The conditions that a population experiences during one season can affect the strength of density dependence in the following season. In the tropics, many populations face their biggest challenges in the dry season due to limited food and cold-dry conditions. Seasonal environmental changes can be especially problematic for small, short-lived, seasonally breeding endotherms. To investigate the effects of seasonality on population dynamics, we studied five marsupial species in the Brazilian Atlantic Forest, using a 16-year dataset...
December 2016: Oecologia
Eunyoung Lee, Hyoung-June Kim, Moonyoung Lee, Sun Hee Jin, Soo Hyun Hong, Seyeon Ahn, Sae On Kim, Dong Wook Shin, Seung-Taek Lee, Minsoo Noh
Low-level formaldehyde exposure is inevitable in industrialized countries. Although daily-life formaldehyde exposure level is practically impossible to induce cell death, most of mechanistic studies related to formaldehyde toxicity have been performed in cytotoxic concentrations enough to trigger cell death mechanism. Currently, toxicological mechanisms underlying the sub-cytotoxic exposure to formaldehyde are not clearly elucidated in skin cells. In this study, the genome-scale transcriptional analysis in normal human keratinocytes (NHKs) was performed to investigate cutaneous biological pathways associated with daily life formaldehyde exposure...
November 1, 2016: Toxicology and Applied Pharmacology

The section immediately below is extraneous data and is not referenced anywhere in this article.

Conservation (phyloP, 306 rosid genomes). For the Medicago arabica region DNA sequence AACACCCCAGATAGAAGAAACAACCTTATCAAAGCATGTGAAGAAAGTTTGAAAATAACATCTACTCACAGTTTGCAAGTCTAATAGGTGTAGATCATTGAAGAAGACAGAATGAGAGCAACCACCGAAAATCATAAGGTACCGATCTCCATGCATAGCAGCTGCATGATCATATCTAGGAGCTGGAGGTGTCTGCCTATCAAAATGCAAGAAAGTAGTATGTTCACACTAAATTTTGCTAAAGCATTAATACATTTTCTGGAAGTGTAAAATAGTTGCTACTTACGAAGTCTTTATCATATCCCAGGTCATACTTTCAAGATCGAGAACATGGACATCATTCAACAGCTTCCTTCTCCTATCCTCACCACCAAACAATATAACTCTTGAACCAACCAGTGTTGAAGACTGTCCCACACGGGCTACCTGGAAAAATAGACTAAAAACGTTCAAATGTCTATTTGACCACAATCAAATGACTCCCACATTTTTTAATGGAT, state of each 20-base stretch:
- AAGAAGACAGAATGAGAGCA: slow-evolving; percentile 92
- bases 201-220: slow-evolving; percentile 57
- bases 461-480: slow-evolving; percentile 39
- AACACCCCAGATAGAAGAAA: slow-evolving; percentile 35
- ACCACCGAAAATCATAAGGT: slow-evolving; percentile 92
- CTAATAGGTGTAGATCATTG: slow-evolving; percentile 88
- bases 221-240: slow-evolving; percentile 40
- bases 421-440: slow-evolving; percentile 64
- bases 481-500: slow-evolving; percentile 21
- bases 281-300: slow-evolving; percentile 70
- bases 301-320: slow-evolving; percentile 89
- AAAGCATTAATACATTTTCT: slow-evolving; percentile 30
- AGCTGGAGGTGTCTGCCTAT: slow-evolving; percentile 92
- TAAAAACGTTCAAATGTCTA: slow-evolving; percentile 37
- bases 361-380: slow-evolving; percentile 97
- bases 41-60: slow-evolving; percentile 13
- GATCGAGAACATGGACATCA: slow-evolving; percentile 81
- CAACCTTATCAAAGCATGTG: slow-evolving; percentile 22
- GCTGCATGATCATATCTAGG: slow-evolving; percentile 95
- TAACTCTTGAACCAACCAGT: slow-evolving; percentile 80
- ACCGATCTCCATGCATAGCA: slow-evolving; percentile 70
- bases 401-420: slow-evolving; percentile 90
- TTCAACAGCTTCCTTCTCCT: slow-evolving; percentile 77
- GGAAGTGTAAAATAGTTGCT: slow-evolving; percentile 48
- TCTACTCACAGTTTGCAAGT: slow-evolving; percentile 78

Lewis Forder, Benjamin James Dyson
Competitive environments in which individuals compete for mutually-exclusive outcomes require rational decision making in order to maximize gains but often result in poor quality heuristics. Reasons for the greater reliance on lose-shift relative to win-stay behaviour shown in previous studies were explored using the game of Rock, Paper, Scissors and by manipulating the value of winning and losing. Decision-making following a loss was characterized as relatively fast and relatively inflexible both in terms of the failure to modulate the magnitude of lose-shift strategy and the lack of significant neural modulation...
2016: Scientific Reports
Christian Bellebaum, Lars Kuchinke, Patrik Roser
Modafinil is becoming increasingly popular as a cognitive enhancer. Research on the effects of modafinil on cognitive function have yielded mixed results, with negative findings for simple memory and attention tasks and enhancing effects for more complex tasks. In the present study we examined whether modafinil, due to its known effect on the dopamine level in the striatum, alters feedback-related choice behaviour. We applied a task that separately tests the choice of previously rewarded behaviours (approach) and avoidance of previously punished behaviours...
September 20, 2016: Journal of Psychopharmacology